– Age, which easily stretches for millions of years and only having an health-related or psychological effect when the plot (usually sickness) or characterization (usually gruffness) demands it. Otherwise Transformers don't seem to process the span of time, being functionally almost immortal, and stop changing psychologically once they establish their personality (which might be as soon as a two weeks from creation). They are not lethargic, they don't have 'the long view' and they live day-to-day as fast as a human would, but being aware of the full scope of time is an exception to them. To add, that their often-metal world, seems to be similarly unaffected by the time: ships and structures exist for millions of years without decay or rust.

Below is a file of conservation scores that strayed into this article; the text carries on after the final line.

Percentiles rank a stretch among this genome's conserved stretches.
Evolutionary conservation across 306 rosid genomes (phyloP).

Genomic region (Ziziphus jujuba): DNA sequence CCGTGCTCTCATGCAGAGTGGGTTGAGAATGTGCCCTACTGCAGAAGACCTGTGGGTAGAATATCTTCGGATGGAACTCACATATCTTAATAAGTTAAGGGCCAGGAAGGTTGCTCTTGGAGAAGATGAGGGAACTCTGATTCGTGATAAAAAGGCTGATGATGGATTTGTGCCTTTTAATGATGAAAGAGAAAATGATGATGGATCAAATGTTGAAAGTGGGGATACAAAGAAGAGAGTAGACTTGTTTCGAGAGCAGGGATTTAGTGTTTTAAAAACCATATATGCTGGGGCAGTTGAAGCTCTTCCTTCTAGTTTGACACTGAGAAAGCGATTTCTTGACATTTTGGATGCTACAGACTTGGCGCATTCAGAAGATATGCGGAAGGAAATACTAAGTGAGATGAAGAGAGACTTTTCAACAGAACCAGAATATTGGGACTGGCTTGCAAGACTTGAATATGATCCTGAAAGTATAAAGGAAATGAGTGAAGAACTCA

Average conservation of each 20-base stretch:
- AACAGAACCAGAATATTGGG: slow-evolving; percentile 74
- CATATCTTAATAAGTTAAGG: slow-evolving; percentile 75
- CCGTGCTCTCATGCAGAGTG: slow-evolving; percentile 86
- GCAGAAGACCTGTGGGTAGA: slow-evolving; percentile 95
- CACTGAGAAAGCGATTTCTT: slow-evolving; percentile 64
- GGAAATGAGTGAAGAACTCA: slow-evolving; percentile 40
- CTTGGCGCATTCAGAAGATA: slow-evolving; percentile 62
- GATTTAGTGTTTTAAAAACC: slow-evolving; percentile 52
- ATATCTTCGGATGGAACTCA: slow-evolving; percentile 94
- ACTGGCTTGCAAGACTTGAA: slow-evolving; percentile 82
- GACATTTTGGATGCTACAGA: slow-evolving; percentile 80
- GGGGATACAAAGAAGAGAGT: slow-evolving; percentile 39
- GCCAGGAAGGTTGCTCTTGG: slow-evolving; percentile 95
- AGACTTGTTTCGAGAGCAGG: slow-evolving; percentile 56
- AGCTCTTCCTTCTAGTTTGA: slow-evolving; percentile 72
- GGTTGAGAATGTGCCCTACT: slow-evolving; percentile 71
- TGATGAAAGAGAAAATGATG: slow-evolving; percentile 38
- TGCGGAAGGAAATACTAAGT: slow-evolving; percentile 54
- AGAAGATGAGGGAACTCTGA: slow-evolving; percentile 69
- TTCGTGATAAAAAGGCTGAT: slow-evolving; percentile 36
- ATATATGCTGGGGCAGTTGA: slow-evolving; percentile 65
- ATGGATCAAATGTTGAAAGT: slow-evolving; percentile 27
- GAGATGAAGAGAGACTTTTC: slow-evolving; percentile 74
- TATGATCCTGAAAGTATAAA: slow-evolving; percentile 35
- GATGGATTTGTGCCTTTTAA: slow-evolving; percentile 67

With all of this, I think the nearest fantasy equivalent of Transformers would be not constructs but Fair Folk, with their Seelie (nominally benevolent Autobots) and Unseelie (Decepticons) Courts, shapeshifting, eldritch blood, basic immortality, much better understanding of their own 'magic' and having some basic intuitive skills and senses beyond human ones, variable appearances, condensed tangible spark different from how humans understand soul, and bizarre but still recognizable and not fully alien forms.